April Sue-Lyn Jones was born on April 4, 2007 in the town of Machynlleth, Powys, Wales. She was a premature baby who was born at seven months gestation and had some deformities in her hips and legs.
In her first months of life she was hospitalized and after her discharge she started regular physical therapy sessions, since she was in a lot of pain to walk.
From the age of 3, her parents encouraged April to ride a bicycle in order to strengthen her muscles. This was an activity she loved and it was common to see her riding with her friends in the small town of only 2000 inhabitants.
Taken away by a van
On the evening of October 1, 2012, after watching a movie with her classmate while their parents were both having dinner, April begged to ride her bike with her friend in front of her house.
The girl’s parents eventually relented, with her mother telling her that she didn’t want Jones to stay away for too long. The little girl was last seen riding her little pink bicycle at approximately 7 pm.
April found some other friends her own age and they started riding together until, according to the children’s own testimonies, April smilingly boarded a gray van.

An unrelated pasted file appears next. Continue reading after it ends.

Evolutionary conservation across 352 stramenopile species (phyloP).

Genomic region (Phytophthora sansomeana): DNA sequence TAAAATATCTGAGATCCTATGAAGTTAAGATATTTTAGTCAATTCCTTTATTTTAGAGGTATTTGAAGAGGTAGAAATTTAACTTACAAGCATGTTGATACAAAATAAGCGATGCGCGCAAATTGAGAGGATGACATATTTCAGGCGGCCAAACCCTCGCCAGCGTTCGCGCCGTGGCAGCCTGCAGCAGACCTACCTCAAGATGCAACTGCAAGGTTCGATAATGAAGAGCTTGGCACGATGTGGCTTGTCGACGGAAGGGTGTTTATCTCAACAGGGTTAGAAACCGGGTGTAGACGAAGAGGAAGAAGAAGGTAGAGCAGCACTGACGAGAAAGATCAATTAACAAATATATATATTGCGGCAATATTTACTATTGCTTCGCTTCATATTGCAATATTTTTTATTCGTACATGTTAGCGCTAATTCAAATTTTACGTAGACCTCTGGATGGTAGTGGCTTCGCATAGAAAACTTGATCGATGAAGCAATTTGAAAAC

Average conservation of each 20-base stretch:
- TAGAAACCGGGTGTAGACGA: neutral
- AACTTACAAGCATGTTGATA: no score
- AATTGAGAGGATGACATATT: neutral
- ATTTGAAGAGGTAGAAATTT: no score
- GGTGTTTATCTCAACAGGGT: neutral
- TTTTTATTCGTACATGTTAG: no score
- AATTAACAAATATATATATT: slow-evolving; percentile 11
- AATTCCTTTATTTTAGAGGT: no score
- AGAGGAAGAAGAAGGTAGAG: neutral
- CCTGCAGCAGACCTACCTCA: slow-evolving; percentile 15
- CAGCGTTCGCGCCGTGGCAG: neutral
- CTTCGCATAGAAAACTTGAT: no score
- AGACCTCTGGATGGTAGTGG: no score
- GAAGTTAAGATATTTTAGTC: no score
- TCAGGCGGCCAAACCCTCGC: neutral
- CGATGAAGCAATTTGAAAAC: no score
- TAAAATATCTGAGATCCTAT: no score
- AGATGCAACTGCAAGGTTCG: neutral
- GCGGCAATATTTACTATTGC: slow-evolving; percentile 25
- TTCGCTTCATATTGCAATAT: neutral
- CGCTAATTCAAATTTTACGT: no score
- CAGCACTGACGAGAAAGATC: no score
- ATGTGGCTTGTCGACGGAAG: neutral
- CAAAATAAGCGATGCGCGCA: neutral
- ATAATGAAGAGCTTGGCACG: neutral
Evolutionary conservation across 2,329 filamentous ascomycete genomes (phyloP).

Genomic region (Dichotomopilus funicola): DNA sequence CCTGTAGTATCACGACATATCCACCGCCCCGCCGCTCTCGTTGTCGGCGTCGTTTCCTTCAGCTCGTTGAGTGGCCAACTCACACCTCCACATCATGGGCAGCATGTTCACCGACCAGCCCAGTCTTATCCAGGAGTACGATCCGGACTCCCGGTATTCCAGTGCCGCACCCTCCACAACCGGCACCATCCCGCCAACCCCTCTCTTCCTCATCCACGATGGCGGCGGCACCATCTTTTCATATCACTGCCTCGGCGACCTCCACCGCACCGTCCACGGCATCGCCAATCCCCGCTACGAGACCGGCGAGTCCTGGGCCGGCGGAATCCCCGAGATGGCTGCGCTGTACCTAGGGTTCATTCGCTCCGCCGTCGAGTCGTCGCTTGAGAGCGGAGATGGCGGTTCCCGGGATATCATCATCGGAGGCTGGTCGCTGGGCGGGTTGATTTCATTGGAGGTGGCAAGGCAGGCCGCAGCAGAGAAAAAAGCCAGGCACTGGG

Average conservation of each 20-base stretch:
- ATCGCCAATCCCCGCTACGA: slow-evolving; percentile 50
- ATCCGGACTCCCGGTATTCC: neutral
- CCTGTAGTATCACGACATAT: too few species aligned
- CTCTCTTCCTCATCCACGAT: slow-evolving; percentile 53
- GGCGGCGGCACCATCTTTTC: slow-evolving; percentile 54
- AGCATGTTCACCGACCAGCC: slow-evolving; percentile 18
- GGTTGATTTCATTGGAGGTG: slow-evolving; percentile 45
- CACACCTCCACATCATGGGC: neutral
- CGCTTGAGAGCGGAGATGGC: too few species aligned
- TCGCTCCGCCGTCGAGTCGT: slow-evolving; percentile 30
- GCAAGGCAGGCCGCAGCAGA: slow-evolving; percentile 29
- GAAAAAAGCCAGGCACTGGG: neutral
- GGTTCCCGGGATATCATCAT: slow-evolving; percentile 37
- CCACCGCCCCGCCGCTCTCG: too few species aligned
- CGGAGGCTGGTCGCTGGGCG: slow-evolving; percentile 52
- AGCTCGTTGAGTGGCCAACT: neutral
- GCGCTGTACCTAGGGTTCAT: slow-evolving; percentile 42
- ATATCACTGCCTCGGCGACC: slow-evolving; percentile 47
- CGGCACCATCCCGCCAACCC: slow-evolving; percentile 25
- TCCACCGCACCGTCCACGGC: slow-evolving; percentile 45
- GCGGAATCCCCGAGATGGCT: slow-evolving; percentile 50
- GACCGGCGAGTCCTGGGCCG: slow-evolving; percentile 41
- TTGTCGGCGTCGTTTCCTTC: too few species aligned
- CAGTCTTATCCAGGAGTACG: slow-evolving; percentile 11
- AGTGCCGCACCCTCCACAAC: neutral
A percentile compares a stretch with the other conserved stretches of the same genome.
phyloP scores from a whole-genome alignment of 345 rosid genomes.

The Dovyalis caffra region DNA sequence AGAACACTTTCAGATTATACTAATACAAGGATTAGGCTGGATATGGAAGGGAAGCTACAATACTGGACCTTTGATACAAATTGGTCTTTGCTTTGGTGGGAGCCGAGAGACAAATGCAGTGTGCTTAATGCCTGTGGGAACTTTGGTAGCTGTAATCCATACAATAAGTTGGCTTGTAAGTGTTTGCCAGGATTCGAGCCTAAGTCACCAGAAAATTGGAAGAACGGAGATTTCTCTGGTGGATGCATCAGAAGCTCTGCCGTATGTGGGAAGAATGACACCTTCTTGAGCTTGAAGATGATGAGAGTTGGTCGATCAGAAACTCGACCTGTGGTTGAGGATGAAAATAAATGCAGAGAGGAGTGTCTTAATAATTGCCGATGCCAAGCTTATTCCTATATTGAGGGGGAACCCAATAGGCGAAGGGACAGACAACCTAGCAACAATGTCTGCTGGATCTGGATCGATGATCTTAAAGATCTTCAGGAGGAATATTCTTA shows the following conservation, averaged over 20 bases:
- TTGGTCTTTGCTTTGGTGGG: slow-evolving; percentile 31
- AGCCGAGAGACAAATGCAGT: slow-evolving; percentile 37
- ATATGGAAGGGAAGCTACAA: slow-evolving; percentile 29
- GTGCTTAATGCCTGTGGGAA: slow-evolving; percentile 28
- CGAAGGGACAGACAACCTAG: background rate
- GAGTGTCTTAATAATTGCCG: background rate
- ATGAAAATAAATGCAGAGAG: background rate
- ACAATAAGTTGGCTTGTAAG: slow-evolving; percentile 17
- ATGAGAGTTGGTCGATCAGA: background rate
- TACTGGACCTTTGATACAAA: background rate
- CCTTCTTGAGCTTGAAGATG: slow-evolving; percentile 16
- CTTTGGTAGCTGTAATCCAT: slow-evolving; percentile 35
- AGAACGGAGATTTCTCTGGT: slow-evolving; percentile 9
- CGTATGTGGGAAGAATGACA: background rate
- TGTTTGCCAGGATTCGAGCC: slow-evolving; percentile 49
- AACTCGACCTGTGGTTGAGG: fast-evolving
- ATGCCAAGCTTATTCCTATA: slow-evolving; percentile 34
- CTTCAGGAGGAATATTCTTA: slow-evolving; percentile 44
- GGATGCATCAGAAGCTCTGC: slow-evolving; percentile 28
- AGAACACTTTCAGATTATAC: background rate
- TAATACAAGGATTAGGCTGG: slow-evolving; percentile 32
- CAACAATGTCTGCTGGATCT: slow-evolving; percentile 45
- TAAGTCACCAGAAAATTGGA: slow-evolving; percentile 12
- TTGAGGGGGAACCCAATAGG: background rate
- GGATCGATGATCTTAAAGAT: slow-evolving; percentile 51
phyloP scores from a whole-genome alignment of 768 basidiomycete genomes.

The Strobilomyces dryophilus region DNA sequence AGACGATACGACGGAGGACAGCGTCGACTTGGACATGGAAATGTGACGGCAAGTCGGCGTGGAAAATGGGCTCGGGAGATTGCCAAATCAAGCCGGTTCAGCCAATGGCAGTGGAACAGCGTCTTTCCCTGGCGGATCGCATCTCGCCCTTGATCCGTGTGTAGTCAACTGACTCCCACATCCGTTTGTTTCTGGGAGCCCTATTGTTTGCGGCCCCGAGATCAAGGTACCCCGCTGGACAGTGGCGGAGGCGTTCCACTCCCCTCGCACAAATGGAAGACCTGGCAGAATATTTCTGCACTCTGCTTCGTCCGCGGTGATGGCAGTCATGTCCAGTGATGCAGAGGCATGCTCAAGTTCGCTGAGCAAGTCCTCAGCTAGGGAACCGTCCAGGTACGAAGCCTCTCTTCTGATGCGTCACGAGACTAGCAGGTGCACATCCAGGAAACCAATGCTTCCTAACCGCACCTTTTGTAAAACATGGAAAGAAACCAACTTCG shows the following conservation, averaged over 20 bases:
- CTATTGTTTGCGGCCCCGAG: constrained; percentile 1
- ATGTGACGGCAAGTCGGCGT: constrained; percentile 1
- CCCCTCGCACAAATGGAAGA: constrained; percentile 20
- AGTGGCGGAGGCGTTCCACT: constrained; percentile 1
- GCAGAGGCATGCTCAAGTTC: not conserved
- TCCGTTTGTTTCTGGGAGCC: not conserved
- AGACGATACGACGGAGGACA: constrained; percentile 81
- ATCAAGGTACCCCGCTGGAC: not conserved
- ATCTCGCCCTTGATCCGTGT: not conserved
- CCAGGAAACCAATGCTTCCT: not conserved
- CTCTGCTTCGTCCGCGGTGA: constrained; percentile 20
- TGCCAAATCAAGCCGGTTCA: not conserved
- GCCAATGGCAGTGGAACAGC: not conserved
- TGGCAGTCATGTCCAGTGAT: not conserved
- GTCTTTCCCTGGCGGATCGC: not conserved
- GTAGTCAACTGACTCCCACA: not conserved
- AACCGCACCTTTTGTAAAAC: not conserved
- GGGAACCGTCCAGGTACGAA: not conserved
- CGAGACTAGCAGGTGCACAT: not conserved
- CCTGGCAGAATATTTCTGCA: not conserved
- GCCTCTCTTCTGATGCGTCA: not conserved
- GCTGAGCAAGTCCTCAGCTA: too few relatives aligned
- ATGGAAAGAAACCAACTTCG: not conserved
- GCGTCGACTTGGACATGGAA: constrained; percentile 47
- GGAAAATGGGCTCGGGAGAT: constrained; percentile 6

Twenty minutes after April went out to play, her mother Coral went outside to call her. She couldn’t find her daughter and questioned her friends, who reported the scene they saw: a man had called April by name, she went to him and sat in the back of the van and they drove off.
Desperate, at 7:29 pm, the mother called the police and reported her daughter missing. With the help of psychologists, the children’s testimony began to be recorded.
Since they were the only ones to witness what happened, the testimonies of their friends aged 4 to 6 years old were fundamental to the case. It is not easy at all to interview children who have witnessed situations like this. This took a lot from the police, delaying the emergence of evidence.
Sniffer dogs were used in the search, and volunteers patrolled a 30 miles (50 km) radius around the town, but nothing was found. The community was quite shocked, as crimes were rare in that region. Everyone knew each other and was used to leaving their doors open, even at night.
The children’s testimonies were similar and quite consistent. One detail caught the attention of the police: one child said that the driver of the van had the steering wheel on the wrong side, that is, on the left side, since in that city the standard was to have the steering wheel on the right side.
Quickly the residents themselves pointed out to the police a person who had such a car, this was Mark Bridger, a 46-year-old local man, father of six children and with a history of non-lasting relationships.
On the same night that April was taken, Mark had ended his relationship and tried to set up dates with women online, in an attempt to show his ex-girlfriend that he was not suffering. All attempts failed, and while he continued to look for women on the Internet, he also downloaded child pornography videos.
Mark was an alcoholic, had police records for theft and domestic violence, but until then no sexual assaults.